Frequently Asked Questions for Publishersreturn to publishers resources
- Can translating and publishing banned works cause trouble for authors?
- What do you mean you don't know who owns the rights?
- How does literary agency in China work?
- How is piracy perceived in China?
- How can I find information about China's best literature?
- How do Chinese publishing houses work?
- How can I find the youngest, hippest new authors?
How can I find information about China's best literature?
Word of mouth is without a doubt the most reliable way of finding out what's good, provided that you know the person you're asking and can account for their personal tastes. Most of the serious readers we've asked say they trust nothing but the opinions of other readers. With the advent of the internet, this informal network of grassroots opinion has taken a major step towards formality, and increased enormously in scale. Sites like Douban are based around the sharing of information and opinions, and are a good place for like-minded readers to exchange information.
The rationale for this site's existence is partially to address this problem: it's very hard to get a sense for the lay of the land unless you know someone in the know. Try talking to professors or students of Chinese literature, and meet more readers of Chinese!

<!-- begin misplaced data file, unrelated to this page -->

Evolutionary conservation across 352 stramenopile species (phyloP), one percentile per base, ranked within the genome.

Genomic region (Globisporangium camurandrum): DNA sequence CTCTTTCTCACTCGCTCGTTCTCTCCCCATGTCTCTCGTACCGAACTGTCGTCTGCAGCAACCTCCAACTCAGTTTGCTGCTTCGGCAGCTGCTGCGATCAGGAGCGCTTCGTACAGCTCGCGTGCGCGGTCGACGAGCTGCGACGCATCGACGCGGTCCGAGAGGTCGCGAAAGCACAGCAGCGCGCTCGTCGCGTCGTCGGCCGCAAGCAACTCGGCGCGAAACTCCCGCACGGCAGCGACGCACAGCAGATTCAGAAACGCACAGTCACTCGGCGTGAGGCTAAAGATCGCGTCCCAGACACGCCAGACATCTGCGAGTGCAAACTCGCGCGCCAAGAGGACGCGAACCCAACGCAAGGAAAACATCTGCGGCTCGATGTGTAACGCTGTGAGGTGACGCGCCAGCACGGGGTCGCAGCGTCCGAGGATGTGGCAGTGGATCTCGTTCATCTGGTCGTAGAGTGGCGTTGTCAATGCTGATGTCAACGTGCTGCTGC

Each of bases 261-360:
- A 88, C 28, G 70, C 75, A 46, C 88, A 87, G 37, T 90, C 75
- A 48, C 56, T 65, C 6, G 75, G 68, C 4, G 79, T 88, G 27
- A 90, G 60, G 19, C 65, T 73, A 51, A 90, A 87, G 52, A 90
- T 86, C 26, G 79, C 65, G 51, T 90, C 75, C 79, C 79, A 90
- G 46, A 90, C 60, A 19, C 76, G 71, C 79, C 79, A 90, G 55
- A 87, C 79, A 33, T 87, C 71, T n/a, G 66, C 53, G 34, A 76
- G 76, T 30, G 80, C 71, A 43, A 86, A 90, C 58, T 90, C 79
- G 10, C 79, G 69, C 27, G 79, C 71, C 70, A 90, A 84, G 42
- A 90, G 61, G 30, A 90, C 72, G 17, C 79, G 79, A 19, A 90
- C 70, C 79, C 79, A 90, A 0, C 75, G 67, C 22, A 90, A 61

In most countries, resources like best-seller lists, book reviews and literary prizes are all excellent ways to gain a rough understanding of what exists in terms of quality literature. In China, however, all these sources of information should be approached with skepticism.
Best-seller lists are compiled by a variety media outlets such as newspapers or magazines, and there is no one list that is widely acknowledged as authoritative. Sales figures for books are incomplete and untrustworthy to the point of being nearly meaningless, as publishing houses rarely release their own sales statistics, and there are no third parties who keep track of these sorts of things. Furthermore, the likelihood of editors and publishing houses directly meddling with the lists themselves is high enough that such lists are best ignored.
Book reviews are most often written by the publishers of the books in question, and placed in magazines and newspapers by way of a bribe to the editors. Even in cases where the reviews are written by a serious, professional reviewer, the perception of corruption is so prevalent that most readers disregard the reviews altogether. There is no Chinese equivalent of the New York Times Book Review or the London Review of Books.
While reviews and bestseller lists fall prey to commercial interests, China's literary prizes are often stifled by political control. All literary prizes in China (the most influential being the Mao Dun Literary Prize and the Lu Xun Literary Prize) are administered by the Writers Association, a government body with central and local branches, and as such tend to be awarded to books and writers in favor with the government. These prizes are still worth considering, however: they are never awarded to bad writing, and sometimes even controversial authors (有争议性, political shorthand for authors who don't toe the Party line) can win. The Writers Association and its prizes exist within the ambivalent penumbra of government control — some members are pure Party hacks, but some genuinely love literature, and there is tension and conflict both within the organization and often among the members themselves. Non-mainstream writers are quick to dimiss the prizes, but they still constitute major cultural signposts.